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September 3, 2011

Don't Be Afraid of the Dark

(2010, Dir. by Troy Nixey.)

To tell the truth, I'm not wild about the original Don't Be Afraid of the Dark, the well remembered 1973 tele-movie featuring Kim Darby as a wife who opens a bricked shut furnace and unleashes some pesky critters that use their shrill little voices to terrorize her.  It's certainly a fantastic set up and features some great moments, but Darby grates me a bit and I've just never felt that the film hit its full potential to do more than just have creepy voices.  So I was cautiously anticipating this remake, whose creepy teaser trailer promised fantastic production values and a few shocks.

The influence of producer Guillermo Del Toro on the film is evident from the start, as plenty of changes have occurred to turn the 74 minute TV film into a 99 minute feature.  A young girl (Bailee Madison) takes over the role of the terrified victim, and the house with the dangerous basement becomes a huge country estate with plenty of maze-like gardens that look like leftover sets from Pan's Labyrinth.  There is also a bit more drama added to the film, thanks to the family drama that's added to the script.

Katie Holmes gets top billing as the woman who would be the step mother to young Sally (Madison), an interior designer named Kim (perhaps a throwback to Ms. Darby?) who lives at the Rhode Island estate when Sally arrives from the west coast.  Sally is here to stay with her father Alex (played by Guy Pearce), who is one of those boring characters who only exists to serve a purpose and whose first name isn't used until the middle of the third act.  He's also the winner of the first annual "Guy Pearce Bad Father Award" for being a total tool who has an "I'm your father and you will respect my jaw line as I refuse to listen to you because I have to close this deal" approach to parenting.  Sally obviously can't trust him, and since she barely knows Kim, she begins to wander and finds the voices that call to her from the basement appealing at first.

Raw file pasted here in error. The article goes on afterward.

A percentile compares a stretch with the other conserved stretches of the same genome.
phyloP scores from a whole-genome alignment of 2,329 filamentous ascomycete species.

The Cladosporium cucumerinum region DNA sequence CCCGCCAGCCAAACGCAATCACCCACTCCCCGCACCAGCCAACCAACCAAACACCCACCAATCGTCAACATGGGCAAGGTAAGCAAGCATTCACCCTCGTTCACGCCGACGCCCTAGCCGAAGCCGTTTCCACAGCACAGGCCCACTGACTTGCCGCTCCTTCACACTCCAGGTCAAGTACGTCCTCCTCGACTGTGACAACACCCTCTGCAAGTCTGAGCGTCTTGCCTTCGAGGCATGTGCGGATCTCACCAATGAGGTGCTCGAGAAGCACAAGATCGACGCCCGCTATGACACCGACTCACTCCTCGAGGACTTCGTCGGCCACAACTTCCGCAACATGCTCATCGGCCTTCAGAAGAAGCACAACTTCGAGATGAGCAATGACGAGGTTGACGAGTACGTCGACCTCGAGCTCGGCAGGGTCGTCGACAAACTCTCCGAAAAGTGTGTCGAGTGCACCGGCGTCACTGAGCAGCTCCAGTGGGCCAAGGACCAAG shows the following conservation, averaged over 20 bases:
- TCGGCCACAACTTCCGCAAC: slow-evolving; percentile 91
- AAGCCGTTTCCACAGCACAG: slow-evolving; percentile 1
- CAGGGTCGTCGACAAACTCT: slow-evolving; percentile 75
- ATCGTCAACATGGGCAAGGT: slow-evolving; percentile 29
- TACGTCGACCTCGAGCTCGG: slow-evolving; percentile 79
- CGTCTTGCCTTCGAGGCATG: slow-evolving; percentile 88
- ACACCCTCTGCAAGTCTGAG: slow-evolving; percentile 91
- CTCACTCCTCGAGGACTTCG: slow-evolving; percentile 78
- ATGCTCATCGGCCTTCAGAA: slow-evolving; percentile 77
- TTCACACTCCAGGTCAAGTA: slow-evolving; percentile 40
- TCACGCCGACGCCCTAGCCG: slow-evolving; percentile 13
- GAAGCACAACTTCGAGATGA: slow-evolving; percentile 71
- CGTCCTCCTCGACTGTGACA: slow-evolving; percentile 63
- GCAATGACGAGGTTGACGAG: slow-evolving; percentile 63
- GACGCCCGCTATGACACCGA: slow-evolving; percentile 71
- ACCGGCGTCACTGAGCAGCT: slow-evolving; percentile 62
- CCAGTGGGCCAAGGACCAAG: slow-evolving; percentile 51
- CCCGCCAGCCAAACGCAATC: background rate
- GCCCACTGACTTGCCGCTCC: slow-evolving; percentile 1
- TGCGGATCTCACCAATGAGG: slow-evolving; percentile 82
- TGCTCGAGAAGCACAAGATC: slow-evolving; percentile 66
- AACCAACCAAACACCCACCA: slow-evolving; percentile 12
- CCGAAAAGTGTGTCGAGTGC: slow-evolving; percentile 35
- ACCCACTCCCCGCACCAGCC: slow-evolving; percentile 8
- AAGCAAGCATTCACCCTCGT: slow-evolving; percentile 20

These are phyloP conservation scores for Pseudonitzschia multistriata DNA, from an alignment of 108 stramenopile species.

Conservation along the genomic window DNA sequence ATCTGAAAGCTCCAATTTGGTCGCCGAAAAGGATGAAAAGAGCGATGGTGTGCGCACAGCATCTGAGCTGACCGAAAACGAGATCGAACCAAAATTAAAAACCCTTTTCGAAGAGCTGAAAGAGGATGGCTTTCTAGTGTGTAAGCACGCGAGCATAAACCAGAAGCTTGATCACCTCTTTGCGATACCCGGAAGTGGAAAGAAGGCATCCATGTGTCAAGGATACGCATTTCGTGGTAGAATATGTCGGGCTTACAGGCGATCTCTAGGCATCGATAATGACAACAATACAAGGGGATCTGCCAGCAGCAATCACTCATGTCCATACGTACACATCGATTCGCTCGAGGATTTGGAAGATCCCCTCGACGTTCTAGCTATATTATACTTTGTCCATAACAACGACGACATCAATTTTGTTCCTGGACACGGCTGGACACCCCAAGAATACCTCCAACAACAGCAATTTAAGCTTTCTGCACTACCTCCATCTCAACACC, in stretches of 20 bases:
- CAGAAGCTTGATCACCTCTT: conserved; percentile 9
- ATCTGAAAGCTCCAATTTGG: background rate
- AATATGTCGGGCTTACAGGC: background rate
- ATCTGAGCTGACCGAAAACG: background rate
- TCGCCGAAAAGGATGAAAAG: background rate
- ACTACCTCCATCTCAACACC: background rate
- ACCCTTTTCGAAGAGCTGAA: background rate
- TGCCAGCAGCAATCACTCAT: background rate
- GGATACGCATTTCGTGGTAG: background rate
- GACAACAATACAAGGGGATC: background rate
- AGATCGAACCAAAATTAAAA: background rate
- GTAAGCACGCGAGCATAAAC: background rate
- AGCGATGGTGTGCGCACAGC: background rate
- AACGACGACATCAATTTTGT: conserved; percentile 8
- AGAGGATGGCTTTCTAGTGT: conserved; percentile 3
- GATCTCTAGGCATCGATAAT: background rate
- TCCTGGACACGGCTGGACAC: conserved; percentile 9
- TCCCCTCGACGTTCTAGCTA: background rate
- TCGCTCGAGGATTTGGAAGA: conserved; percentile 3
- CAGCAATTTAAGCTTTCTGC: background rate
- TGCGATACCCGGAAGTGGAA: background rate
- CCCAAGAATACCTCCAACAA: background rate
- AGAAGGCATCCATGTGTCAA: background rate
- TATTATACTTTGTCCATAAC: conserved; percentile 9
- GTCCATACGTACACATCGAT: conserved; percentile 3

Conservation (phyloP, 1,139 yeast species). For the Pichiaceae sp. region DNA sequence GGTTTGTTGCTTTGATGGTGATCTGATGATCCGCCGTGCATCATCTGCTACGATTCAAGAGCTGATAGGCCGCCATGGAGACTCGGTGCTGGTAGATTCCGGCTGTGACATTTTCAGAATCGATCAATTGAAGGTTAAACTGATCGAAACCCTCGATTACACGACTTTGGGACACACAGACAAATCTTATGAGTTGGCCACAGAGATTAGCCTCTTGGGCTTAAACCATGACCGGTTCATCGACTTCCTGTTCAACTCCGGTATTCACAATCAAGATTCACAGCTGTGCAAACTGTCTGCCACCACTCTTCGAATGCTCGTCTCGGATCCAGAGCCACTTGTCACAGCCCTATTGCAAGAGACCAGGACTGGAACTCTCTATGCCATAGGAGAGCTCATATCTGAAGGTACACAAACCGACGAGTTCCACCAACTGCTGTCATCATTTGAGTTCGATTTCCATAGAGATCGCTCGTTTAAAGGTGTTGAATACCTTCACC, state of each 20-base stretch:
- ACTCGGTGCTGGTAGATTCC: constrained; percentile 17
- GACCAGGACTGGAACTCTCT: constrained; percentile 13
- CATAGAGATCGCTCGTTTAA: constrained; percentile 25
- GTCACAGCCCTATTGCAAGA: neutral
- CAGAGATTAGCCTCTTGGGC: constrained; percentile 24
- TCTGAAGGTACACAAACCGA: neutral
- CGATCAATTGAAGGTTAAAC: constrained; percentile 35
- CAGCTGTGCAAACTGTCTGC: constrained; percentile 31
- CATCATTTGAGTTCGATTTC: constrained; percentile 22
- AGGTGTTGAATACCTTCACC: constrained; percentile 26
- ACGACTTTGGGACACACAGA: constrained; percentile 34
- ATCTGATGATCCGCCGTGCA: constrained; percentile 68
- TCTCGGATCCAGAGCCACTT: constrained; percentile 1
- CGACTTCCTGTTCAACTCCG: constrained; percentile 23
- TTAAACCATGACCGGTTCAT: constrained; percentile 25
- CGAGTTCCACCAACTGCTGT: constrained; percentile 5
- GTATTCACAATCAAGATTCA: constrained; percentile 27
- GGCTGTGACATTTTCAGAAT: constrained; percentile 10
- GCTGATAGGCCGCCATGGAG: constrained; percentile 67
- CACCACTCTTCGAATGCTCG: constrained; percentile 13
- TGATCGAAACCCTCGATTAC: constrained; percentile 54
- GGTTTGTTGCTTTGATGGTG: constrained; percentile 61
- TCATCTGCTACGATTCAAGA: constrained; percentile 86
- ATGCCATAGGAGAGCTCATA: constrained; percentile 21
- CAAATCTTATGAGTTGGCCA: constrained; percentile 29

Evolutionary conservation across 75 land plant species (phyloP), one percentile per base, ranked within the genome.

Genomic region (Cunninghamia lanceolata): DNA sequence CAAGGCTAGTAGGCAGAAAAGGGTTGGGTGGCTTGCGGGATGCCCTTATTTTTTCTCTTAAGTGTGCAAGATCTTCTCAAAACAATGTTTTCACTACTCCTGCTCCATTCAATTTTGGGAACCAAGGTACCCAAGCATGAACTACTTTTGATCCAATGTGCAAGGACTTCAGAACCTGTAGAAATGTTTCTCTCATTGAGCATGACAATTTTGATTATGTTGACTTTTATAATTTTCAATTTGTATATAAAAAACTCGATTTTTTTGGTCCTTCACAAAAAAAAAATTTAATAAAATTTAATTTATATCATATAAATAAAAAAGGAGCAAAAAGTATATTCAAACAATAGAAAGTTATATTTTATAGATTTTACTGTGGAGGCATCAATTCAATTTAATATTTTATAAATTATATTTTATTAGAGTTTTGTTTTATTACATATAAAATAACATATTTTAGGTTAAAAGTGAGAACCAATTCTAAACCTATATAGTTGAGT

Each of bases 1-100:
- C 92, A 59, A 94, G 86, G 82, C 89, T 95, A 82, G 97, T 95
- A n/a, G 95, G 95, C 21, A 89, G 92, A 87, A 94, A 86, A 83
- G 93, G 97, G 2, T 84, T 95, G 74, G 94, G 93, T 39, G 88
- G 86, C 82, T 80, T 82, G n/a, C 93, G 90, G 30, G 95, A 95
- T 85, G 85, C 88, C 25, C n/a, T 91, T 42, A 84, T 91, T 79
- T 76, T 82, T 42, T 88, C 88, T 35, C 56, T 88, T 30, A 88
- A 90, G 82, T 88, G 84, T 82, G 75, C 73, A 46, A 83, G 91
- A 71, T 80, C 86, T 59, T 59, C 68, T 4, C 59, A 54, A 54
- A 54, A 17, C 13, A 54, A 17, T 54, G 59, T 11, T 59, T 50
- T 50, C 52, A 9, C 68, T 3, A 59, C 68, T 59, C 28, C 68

Sally's exploration of the grounds and attempts to understand her surroundings might be the most interesting part of the film, primarily due to the fantastic production design.  The large house is an imposing sight (we never seem to see more than four rooms in it, sadly), and Del Toro and director Troy Nixey frame things with an autumn tint which makes the film look ominous, even in its slower moments.  The sound design is probably the film's strong point, as the whispering voices of the taunting creatures seemed to be moving all around the theater throughout the film.  Unfortunately, the voices become repetitive and dull while used repeatedly in every scene, and there's very little character to the monsters in the walls.

I keep coming back to words like "unfortunate" and "sadly", because this version of Don't Be Afraid of the Dark seems to be all about missed chances.  The film looks and sounds like it could be a horror hit, but it just never hits the viewer correctly.  With its cheesy CGI monsters and huge gaps in logic (my favorite is when Sally clearly smashes and incapacitates one of the attackers, but then doesn't mention it when trying to plead that she's not crazy), the film is too silly to be scary.  Del Toro and Nixey attempt to make us care about this story by taking everything very seriously, but the tone of the tale doesn't match what we see on screen.  This is a Critters movie trapped in a haunted house setting, and it doesn't do enough to involve the viewer in the film. 

If we're gonna care about this film, we need better characters or we need more action or we need a few moments of levity. We don't get any of that, and the result is a horror film whose exterior gloss doesn't match its interior mindset.  There are some great visuals and creepy sound effects at times, but overuse renders them irrelevant as the film moves; which makes Don't Be Afraid of the Dark something we shouldn't be afraid of.  Just watch this preview any time you're considering the film, it'll save you 97 minutes of boredom.
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